How long could you survive without an income? What would the consequences be to you and all those who depend on you?

“These are the questions that every breadwinner in each household across South Africa and anyone earning an income needs to ask,” says FMI CEO Brad Toerien.

“We want people to see life insurance with fresh eyes. It is not only about protecting what you have today, it is about protecting your plans for the future – the life you have not yet lived,” explains Toerien. “This starts with protecting your greatest asset – your ability to earn an income. We believe that the best way to secure your future income stream against the risks of injury, illness or death is with a benefit that pays you a monthly income – one that exactly matches the income stream you are trying to replace,” advises the FMI CEO, who is all too aware of the immense impact a lump sum can make however cautions that lump sums are at their most effective in tandem with recurrent pay-outs.

“Our long-term goal is to make income protection available to everyone, no matter what you do for a living and for as long as you continue to earn an income” notes Toerien, whose organisation debuted on the insurance market as Income Protection Specialists, back in 1995. To this end, having pioneered Income Protection for entrepreneurs, FMI launched their event-based range of benefits two years ago, which made this cover available to more than 250 occupations for the first time. In addition, they were the first product provider to offer income protection up to the age of 75 – a valuable feature in a world where people are living and working for longer than ever before.

“We began by specialising in Income Protection and that focus allowed us to continually develop and improve our offering. However, over time we realised that our philosophy could be extended to Critical Illness and Life benefits as well and we gradually expanded our offering to include the full suite of life insurance products.”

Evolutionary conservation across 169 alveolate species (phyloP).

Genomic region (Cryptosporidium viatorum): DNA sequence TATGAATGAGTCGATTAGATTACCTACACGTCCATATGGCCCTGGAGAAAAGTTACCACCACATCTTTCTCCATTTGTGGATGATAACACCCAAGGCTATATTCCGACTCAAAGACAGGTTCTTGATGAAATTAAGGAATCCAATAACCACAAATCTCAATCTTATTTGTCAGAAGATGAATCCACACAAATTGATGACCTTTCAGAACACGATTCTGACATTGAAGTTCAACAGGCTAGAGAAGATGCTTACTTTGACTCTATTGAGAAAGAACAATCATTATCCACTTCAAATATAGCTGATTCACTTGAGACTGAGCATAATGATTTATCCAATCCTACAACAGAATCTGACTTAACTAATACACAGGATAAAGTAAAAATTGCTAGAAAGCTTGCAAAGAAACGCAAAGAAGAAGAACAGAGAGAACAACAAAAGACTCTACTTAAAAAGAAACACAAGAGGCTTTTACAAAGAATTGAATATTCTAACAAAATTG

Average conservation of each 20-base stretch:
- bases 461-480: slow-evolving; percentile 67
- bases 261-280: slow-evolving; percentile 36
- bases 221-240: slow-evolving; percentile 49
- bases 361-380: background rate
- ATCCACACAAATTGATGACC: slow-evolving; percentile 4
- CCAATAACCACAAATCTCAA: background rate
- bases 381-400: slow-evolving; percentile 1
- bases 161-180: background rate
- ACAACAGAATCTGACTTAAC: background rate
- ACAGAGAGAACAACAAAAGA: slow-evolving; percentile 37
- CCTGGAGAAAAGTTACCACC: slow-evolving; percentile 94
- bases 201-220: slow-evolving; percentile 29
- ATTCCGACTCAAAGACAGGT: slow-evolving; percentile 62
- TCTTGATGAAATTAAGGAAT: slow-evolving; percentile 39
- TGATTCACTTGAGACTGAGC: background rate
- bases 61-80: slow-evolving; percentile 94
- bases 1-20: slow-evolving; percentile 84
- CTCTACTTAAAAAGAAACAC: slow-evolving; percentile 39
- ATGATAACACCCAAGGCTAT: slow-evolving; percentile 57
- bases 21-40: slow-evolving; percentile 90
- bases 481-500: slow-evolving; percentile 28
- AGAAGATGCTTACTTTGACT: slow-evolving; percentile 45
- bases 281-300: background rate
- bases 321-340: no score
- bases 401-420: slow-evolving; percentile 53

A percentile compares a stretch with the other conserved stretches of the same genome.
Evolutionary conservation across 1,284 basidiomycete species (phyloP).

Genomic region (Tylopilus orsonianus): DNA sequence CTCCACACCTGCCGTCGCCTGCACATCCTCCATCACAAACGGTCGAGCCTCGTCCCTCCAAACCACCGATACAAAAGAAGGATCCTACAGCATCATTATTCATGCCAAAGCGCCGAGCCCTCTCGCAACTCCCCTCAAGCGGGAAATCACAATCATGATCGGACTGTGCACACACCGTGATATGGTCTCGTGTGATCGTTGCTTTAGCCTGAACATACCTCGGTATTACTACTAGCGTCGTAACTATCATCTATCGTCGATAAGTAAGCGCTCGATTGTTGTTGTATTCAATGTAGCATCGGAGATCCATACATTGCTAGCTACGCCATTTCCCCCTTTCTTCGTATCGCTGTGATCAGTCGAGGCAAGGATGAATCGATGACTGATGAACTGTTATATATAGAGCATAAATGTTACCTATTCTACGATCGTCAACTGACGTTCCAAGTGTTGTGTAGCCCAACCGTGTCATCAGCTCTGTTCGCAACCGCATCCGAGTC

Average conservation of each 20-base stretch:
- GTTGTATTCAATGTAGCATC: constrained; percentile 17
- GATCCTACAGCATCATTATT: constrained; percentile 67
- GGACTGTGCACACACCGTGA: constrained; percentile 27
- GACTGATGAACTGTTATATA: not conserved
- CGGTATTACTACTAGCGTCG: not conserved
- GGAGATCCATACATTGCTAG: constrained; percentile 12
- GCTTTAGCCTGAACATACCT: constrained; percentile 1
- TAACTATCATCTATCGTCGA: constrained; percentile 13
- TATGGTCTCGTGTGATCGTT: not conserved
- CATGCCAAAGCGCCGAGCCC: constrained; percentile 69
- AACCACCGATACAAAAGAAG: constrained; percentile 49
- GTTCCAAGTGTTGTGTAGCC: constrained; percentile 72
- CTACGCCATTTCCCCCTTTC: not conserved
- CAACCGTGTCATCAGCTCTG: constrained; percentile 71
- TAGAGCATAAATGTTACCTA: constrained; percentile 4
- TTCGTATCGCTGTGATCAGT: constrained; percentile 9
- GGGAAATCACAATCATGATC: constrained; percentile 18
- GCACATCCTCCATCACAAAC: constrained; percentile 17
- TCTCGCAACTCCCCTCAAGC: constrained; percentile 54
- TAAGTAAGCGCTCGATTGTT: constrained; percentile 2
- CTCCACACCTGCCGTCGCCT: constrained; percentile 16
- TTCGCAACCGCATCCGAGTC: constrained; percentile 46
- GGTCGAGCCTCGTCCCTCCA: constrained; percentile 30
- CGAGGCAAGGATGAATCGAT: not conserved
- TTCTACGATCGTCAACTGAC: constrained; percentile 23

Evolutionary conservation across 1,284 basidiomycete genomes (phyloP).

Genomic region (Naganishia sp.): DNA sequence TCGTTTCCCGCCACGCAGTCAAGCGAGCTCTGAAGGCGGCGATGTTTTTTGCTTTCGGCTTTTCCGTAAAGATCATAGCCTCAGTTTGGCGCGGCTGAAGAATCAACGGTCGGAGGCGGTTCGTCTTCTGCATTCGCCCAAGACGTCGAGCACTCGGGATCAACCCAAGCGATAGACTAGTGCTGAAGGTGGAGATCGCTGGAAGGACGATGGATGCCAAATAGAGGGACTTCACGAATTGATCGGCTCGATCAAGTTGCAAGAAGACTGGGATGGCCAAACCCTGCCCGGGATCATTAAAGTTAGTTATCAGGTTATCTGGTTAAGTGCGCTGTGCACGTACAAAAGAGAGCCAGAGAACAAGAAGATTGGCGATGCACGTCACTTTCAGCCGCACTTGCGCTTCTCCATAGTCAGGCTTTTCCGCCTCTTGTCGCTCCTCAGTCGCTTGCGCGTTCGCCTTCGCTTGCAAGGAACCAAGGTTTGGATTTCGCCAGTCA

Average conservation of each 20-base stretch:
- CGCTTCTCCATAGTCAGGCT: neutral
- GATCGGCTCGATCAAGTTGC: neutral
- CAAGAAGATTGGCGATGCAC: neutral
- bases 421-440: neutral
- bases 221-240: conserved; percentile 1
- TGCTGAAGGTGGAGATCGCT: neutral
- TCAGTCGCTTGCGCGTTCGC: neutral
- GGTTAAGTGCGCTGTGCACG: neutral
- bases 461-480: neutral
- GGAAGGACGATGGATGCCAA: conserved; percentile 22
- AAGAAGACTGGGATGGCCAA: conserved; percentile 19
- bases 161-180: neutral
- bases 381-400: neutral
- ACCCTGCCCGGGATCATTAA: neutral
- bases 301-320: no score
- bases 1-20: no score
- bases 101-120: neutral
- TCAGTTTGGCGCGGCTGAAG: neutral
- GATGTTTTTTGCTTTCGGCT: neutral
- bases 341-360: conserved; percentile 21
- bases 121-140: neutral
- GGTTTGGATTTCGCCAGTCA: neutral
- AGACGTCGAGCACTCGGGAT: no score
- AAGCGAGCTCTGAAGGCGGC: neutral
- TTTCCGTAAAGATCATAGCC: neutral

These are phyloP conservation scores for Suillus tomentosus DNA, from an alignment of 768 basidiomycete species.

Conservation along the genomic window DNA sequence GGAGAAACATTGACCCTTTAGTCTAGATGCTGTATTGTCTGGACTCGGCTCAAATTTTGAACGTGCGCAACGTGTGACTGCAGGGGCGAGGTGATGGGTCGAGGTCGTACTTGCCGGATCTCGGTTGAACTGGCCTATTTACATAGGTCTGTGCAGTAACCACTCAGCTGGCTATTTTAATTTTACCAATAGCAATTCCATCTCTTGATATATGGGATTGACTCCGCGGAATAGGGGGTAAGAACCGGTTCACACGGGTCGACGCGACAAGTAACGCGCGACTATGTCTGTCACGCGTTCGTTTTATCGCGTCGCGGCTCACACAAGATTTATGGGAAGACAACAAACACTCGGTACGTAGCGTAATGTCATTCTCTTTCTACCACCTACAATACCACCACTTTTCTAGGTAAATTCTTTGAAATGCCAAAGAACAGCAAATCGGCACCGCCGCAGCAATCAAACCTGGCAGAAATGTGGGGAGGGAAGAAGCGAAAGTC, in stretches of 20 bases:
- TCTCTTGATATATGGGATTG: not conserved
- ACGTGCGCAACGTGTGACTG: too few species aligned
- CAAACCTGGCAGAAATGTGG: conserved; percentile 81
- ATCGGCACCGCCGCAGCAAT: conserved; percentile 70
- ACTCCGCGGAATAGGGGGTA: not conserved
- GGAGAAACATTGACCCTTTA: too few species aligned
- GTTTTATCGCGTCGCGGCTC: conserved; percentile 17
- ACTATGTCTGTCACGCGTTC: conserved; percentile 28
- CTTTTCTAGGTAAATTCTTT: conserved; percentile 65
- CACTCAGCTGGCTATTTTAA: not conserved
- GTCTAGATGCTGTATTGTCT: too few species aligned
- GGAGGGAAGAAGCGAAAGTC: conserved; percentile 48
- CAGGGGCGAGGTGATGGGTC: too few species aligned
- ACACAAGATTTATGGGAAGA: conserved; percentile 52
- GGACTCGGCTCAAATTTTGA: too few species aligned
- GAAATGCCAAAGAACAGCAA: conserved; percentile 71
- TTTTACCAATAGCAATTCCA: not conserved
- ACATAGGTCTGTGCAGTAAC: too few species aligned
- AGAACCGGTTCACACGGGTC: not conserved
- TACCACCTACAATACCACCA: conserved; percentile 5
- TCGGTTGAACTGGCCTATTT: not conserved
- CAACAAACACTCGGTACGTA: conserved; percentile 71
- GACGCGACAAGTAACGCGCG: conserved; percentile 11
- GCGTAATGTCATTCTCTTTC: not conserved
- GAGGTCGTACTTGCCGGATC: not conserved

For example, inspired by the story of a close family friend who developed breast cancer, Toerien and his organisation embarked on research that ultimately culminated in FMI’s Critical Illness solution, introduced last year.

When you have been immobilised through a serious injury or illness, the trauma envelops your dependents as well, never mind the dreadful prospect of your income drying up. “We found that all the people we spoke to had similar stories to tell – the impact of a critical illness was more than just financial. It affects the mind, the body and the soul and it affects the entire family,” notes Toerien. “True to our philosophy, we developed a unique solution that offered a combination of income and lump sum benefits. In addition, informed by our research, we introduced the two further benefits, both of which we decided to include free of charge,” he added, mentioning FMI’s suite of ‘assist benefits’ in place to aid clients and their loved ones.

“As an industry, we need to address perceptions that life insurance is complex and expensive and that when you need it most, you have to fight to have your claim paid. Most importantly, we have a responsibility to connect with our customers and make insurance relevant,” explains Toerien, who highlights the twin problems of South Africans with high levels of indebtedness and who are dangerously under-insured.

“That’s what we hope to achieve with our #21Lives campaign. In celebration of our 21st birthday, we set out on a journey across the country to capture the stories of 21 inspiring policyholders who we’ve paid claims to over the years. Ordinary people, with exceptional stories, who despite their curve ball in life, were still able to go on to do extra-ordinary things. These stories highlight the need for protection and the valuable role of the adviser in the process.”

“We believe that everyone is busy writing their story – our role is to come alongside you and step in if bad things happen so that you are able to continue to write the rest of your story,” emphasises Toerien, adding that the campaign seeks to humanise insurance. “Our hope is that these stories will help to ignite a change in the way people think about life insurance.”

FMI is a division of Bidvest Life Ltd (Published in Personal Finance 2 September 2017)

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